The Qur’an denounces the sin of gheebat in extremely strong terms. Allah Ta’ala asks: “Does any one of you love to eat the flesh of his dead brother?” Gheebat is thus akin to eating the flesh of a dead person.


In the Hadith Rasulullah (sallallahu alaihi wasallam) is reported to have said: “Backbiting is to mention something of your fellow Muslim brother what he would dislike (that such a thing is being mentioned about him.” Somebody asked: “And what if it is true?” Rasulullah (sallallahu alaihi wasallam) replied: “If it is true you have indulged in gheebat. If it is a lie, you are guilty of slandering him” (Mishkaat). Thus the common retort to justify one’s backbiting such as “what I am saying is true!” will not negate the sin of gheebat. In fact this is gheebat in its totality.


Why is gheebat worse than zina? The person guilty of adultery realizes he is committing a grave sin. He even feels ashamed. Thus such a person would often quickly make sincere tawba and gain the forgiveness of Allah Ta’ala. But the one involved in gheebat feels that he is doing nothing wrong. He therefore does not even repent. In the meantime he has passed on his precious good deeds to the one he has spoken ill of.

Also, gheebat is a means of creating mischief. Those who were not involved in any way in an incident or who have nothing to do with it listen to the sordid details with relish. They in turn pass it on to others until entire families and communities are engulfed in its flames. The end-result is severe fitna. Allah Ta’ala declares: “And fitna is worse than murder.” Thus the gravity of the crime of gheebat is apparent.

Therefore STOP this evil. STOP passing your good deeds to those you dislike. STOP making your pet past time the discussion of the ills of your boss, employee, colleague, rival, partner, mother-in-law/daughter-in-law/other-in-laws, or any body else. Use the time to ponder over one’s own sins and weaknesses. This will be of benefit to one. Just simply put a fullstop to backbiting. You may not always be in the position to stop others. But you definitely can . . . STOP YOURSELF . . . from backbiting or listening to it.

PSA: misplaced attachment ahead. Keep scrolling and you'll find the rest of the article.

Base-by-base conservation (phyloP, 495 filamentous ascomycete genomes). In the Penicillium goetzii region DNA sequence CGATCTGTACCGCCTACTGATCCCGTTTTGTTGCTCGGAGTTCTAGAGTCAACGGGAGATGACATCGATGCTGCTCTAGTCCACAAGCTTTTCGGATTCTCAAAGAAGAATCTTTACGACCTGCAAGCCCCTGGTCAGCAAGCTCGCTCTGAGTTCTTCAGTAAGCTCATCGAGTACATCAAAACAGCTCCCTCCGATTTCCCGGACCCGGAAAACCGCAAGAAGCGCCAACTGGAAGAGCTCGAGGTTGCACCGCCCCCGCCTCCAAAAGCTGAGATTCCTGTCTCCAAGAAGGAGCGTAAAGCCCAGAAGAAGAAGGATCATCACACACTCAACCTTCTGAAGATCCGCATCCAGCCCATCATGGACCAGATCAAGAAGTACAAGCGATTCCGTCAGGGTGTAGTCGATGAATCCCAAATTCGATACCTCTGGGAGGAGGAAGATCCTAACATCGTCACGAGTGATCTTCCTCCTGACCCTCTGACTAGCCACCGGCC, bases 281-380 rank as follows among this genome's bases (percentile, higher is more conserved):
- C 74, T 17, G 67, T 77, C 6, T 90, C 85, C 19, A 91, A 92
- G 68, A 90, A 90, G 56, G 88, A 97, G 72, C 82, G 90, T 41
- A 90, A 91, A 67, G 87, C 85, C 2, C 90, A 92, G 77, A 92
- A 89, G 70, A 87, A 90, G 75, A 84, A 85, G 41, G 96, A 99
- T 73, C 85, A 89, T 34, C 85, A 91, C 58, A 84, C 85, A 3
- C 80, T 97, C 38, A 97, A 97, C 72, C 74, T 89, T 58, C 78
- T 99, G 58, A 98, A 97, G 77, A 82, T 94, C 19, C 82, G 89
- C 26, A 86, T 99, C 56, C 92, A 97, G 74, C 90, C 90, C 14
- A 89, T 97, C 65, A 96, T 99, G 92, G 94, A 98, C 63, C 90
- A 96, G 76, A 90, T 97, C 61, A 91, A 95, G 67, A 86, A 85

Faqihul Ummah: Backbiting

Summary of Letter:

باسمه تعالى
Respected Mufti Saheb
السلام عليكم و رحمة الله و بركاته

. . . I have acquired an extremely evil habit of backbiting. I also quickly start thinking ill of others. Kindly help me to overcome this malady.

Summary of Reply:

باسمه تعالى
Respected Brother/Sister
السلام عليكم و رحمة الله و بركاته

A person generally indulges in backbiting others and thinks ill of them because he regards them as an opposition. However, in the process he transfers all his good deeds to the one who he thought ill of or who he had made gheebat of. Consider what utter foolishness this is? The one whom one is angry with, one transfers one’s good deeds to the very person by backbiting him. Does one give such a person (whom one is annoyed with) one’s wealth and material belongings? Never. Then how is one suddenly prepared to give away one’s good deeds to him on the day of Qiyamah and become destitute? Ponder over this deeply and repeatedly until it firmly settles into the recesses of the heart. May Allah Ta’ala grant you and I the ability to practice. (Maktoobaat – vol.1, pg.137)